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Title: Speckle movement by deformable mirror as exoplanet direct imaging technique
Authors: Murphree, Anna M.
Advisors: Young, Elizabeth J.
Keywords: URCAS;Student research;2018 Spring;Class of 2021;Physics, Department of
Issue Date: 27-Apr-2018
Abstract: The detection of exoplanets, planets in other solar systems, takes many forms. The most common method, observing the transit of exoplanets across their stars, effectively discovers planets close to their stars in edge-on systems. Once discovered, exoplanets may be characterized through direct imaging, allowing for their chemical makeup to be analyzed through spectroscopy and their habitability to be examined. This technique's main challenge is isolating the planet's light from the overwhelming light of the star. To achieve this, coronagraphs are used to redirect the star's light, allowing for planet detection. Atmospheric differences, temperature fluctuations, and imperfect optics cause dim star light in the image (called speckles) which hide the exoplanet's light among them. In this research, a deformable mirror is utilized to 'move' these speckles in order to identify the stationary exoplanets. The laboratory consists of a laser, which serves as the star's light; an optical setup, which fits the laser's size to the deformable mirror and camera; a deformable mirror with 140 actuators; and an astronomical camera. Initial work shows that these speckles may be manipulated using Zernike polynomials on the deformable mirror. Further research will explore more complex ways to deform the mirror and analyze the images taken.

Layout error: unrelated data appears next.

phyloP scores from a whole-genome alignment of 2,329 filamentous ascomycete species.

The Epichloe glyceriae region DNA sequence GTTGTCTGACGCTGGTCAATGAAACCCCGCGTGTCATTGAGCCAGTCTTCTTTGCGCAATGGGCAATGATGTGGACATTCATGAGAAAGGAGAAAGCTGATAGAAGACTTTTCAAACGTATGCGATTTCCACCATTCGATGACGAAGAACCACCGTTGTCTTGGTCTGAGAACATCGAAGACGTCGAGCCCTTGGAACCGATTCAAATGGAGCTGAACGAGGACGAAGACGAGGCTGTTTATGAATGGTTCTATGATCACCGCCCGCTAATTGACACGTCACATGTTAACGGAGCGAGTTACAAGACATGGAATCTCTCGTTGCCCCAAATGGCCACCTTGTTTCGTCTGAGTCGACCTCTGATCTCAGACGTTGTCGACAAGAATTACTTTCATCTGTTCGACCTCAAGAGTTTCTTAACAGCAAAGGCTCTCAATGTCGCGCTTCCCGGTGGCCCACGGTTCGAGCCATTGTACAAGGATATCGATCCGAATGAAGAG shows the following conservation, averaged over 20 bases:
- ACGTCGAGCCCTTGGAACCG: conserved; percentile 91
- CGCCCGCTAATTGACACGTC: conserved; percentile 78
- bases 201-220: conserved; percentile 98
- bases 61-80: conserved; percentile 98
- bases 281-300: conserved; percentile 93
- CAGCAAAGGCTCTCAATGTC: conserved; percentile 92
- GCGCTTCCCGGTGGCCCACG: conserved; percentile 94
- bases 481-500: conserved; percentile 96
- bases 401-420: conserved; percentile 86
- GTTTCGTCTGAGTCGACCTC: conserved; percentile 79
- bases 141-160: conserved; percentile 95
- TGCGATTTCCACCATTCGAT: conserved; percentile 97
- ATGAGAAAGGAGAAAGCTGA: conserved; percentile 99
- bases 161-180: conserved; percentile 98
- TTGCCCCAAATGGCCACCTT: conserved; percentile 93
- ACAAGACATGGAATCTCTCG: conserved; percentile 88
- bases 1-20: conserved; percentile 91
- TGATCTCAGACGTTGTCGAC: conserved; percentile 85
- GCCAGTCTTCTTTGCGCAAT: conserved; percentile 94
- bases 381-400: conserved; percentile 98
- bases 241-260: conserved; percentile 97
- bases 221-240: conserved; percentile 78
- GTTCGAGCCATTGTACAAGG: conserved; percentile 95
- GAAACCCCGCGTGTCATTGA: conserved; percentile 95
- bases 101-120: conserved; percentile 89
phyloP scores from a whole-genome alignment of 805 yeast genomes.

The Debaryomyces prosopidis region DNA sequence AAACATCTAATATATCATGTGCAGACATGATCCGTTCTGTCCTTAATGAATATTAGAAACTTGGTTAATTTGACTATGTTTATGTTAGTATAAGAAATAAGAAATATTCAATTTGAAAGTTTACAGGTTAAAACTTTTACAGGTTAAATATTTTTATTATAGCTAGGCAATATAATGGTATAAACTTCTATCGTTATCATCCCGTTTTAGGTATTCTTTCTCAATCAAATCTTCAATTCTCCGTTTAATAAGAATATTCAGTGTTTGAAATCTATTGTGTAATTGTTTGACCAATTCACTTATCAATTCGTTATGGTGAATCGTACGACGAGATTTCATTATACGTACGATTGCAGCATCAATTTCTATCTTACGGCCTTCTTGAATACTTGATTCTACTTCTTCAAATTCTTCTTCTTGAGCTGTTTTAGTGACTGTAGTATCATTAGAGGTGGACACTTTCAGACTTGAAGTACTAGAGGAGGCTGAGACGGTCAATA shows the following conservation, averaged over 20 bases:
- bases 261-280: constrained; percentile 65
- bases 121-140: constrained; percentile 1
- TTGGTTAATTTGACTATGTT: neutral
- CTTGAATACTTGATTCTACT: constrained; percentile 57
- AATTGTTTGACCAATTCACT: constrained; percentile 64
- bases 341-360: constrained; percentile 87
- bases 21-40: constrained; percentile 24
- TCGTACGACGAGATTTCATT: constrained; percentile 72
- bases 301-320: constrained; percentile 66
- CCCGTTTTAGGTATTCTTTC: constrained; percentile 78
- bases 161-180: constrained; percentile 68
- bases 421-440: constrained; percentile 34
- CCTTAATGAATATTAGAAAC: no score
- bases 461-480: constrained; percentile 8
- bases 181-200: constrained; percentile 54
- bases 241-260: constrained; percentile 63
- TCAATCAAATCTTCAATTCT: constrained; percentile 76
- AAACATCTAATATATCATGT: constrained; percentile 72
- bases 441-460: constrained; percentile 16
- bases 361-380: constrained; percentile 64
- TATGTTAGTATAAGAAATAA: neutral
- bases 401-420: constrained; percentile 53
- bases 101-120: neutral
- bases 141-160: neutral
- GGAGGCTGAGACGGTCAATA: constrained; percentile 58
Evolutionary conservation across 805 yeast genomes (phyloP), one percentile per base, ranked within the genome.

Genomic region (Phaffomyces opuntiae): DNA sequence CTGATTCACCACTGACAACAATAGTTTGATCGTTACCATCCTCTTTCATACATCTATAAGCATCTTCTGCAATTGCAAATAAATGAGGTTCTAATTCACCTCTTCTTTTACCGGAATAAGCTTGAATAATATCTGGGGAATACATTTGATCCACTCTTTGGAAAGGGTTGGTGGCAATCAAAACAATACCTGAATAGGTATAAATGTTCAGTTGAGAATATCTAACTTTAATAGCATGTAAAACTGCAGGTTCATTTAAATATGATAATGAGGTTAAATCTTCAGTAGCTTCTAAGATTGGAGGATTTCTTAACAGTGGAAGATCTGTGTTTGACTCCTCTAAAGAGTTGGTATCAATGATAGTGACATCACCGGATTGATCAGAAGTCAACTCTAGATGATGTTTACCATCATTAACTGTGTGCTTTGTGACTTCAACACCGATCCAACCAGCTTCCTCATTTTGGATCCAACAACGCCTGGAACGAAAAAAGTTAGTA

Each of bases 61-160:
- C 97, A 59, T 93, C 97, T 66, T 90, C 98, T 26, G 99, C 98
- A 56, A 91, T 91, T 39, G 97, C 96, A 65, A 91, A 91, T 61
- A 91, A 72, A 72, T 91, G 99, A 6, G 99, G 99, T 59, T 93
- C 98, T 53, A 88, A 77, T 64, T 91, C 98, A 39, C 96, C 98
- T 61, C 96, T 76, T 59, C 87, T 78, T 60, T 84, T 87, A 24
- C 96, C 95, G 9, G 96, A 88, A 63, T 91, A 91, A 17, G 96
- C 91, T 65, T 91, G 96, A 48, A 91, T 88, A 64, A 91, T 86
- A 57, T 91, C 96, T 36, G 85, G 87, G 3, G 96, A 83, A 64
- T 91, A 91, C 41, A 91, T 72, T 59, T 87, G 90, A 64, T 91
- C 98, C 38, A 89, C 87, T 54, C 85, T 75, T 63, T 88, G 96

Description: Presentation by Anna Muphree ('21) delivered at the Rhodes College Undergraduate Research and Creative Activity Symposium (URCAS).
Appears in Collections:Undergraduate Research and Creative Activity Symposium

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